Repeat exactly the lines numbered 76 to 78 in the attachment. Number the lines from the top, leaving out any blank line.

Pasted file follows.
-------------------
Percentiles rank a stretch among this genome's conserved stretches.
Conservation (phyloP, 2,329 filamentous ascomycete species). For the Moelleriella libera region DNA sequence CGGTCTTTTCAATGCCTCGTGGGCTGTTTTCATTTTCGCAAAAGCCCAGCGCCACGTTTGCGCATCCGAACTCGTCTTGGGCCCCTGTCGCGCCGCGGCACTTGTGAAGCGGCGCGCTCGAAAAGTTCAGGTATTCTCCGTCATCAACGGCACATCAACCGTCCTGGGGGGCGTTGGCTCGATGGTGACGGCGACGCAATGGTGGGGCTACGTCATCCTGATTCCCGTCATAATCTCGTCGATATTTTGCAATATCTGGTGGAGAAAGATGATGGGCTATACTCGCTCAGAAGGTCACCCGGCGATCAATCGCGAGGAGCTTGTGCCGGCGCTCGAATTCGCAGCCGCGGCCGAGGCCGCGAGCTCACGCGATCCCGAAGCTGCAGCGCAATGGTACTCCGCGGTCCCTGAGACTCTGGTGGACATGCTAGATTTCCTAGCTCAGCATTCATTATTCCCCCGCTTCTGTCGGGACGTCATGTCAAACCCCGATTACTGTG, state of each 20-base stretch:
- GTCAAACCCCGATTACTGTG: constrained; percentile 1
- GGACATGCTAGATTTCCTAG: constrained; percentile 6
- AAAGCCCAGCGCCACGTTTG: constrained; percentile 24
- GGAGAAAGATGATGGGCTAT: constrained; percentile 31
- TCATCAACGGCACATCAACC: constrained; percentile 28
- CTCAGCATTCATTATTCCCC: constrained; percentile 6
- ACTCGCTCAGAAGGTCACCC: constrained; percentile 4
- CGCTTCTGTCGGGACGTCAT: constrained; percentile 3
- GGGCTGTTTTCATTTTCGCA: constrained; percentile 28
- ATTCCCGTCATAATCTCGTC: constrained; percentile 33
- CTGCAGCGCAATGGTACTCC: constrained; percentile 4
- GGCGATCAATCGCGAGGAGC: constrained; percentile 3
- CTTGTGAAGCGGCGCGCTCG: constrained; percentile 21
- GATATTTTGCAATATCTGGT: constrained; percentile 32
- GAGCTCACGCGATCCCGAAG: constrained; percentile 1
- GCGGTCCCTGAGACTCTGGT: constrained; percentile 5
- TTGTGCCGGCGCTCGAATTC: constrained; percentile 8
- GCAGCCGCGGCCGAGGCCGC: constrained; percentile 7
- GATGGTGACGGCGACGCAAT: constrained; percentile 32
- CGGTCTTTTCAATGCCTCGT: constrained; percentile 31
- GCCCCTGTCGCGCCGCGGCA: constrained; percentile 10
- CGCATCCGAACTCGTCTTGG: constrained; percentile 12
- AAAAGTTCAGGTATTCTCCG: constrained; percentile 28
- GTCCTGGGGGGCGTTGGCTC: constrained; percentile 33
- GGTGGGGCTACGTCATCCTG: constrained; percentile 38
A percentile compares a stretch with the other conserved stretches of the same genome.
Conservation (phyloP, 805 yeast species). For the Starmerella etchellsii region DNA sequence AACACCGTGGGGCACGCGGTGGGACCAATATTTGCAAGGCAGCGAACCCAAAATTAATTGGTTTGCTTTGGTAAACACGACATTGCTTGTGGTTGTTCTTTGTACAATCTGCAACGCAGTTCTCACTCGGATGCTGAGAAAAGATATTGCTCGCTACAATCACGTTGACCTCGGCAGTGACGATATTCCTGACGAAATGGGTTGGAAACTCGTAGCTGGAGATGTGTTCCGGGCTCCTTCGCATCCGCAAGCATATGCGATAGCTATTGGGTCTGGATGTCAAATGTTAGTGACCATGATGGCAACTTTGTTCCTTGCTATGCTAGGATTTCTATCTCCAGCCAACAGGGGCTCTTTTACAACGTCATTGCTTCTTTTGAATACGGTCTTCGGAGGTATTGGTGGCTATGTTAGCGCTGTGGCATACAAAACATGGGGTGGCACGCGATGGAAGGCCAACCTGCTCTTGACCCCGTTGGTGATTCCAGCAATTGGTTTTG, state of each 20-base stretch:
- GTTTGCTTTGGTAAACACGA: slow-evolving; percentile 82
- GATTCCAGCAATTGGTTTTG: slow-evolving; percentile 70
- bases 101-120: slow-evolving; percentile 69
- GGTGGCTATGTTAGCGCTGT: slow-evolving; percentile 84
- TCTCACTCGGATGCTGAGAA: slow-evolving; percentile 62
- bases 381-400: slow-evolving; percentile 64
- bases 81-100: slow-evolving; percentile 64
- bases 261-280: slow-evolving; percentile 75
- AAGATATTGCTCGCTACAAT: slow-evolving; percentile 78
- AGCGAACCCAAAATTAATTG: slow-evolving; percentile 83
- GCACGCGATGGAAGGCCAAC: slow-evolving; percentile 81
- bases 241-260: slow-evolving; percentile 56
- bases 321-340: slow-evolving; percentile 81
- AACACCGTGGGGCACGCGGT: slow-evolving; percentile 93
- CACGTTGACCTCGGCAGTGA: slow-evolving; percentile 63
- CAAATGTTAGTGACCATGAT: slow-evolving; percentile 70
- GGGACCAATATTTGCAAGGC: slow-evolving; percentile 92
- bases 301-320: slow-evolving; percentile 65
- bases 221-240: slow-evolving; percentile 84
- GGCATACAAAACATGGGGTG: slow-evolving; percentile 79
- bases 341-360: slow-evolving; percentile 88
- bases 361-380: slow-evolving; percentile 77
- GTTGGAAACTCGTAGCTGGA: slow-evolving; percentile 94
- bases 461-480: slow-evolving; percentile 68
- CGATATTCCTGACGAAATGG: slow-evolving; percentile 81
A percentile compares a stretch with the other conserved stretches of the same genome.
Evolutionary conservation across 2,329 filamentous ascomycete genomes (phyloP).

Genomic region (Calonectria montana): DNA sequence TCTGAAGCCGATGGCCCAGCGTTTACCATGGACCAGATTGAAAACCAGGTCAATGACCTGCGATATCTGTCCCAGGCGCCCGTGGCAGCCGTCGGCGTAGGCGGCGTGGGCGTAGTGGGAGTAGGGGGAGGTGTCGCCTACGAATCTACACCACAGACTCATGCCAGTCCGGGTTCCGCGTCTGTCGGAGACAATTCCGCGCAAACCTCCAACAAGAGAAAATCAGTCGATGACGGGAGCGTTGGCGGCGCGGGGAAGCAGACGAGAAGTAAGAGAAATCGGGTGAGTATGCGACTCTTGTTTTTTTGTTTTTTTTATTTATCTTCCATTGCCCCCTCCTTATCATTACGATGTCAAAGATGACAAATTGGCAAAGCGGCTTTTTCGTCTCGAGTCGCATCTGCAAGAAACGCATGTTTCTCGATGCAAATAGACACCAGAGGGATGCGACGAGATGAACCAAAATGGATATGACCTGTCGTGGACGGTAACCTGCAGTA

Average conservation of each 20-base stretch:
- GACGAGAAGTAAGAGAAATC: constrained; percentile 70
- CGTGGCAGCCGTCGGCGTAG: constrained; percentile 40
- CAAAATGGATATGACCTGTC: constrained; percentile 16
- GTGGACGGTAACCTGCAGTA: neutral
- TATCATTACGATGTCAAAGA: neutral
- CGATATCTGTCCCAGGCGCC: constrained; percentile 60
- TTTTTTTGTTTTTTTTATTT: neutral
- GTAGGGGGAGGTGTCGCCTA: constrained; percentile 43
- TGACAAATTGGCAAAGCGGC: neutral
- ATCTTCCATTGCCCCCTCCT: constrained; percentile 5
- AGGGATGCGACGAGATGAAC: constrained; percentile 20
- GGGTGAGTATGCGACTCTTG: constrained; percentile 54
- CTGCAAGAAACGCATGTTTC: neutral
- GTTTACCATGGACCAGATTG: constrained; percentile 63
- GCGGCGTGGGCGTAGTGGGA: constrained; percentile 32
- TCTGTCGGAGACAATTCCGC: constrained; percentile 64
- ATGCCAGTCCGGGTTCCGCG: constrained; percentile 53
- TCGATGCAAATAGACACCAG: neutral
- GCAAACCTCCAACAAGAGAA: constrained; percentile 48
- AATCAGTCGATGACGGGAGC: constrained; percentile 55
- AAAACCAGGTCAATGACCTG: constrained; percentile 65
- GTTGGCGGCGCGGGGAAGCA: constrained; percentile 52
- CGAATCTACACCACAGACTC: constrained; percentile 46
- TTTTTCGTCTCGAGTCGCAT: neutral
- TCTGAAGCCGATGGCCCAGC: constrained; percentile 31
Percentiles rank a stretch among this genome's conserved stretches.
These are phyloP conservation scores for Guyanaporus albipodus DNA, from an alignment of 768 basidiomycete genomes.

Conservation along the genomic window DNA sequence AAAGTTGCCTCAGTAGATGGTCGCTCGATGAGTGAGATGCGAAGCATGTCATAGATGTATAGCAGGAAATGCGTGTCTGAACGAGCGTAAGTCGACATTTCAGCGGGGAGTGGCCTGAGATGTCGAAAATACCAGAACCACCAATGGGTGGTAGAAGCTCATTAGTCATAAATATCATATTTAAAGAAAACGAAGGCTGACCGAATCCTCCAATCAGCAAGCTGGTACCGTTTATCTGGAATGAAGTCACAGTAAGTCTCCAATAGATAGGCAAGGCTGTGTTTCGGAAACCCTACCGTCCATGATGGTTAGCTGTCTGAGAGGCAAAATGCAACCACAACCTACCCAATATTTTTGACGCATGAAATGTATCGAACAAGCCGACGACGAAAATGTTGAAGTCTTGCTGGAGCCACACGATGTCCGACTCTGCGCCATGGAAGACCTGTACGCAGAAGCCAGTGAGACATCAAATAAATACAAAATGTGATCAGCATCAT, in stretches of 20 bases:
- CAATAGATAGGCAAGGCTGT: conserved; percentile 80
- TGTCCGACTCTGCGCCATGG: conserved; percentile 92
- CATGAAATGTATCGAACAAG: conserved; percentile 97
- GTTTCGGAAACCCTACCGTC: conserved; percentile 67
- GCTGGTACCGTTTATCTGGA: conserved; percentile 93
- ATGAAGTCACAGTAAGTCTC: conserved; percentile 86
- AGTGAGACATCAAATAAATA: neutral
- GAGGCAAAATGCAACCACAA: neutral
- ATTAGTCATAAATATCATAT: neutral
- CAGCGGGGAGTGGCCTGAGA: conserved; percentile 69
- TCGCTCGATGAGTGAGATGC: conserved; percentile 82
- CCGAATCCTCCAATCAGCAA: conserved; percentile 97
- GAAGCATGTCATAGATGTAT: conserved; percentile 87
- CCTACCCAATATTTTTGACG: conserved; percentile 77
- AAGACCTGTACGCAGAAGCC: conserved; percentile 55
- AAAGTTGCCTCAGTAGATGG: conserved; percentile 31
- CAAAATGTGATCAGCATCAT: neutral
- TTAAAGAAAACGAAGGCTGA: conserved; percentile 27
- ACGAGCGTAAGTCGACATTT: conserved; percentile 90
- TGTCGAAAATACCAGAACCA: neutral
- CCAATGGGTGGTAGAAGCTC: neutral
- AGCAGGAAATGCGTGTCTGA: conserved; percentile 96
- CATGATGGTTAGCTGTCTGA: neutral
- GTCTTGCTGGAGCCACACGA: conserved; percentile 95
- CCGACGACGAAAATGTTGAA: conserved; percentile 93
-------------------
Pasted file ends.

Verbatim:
- TCGATGCAAATAGACACCAG: neutral
- GCAAACCTCCAACAAGAGAA: constrained; percentile 48
- AATCAGTCGATGACGGGAGC: constrained; percentile 55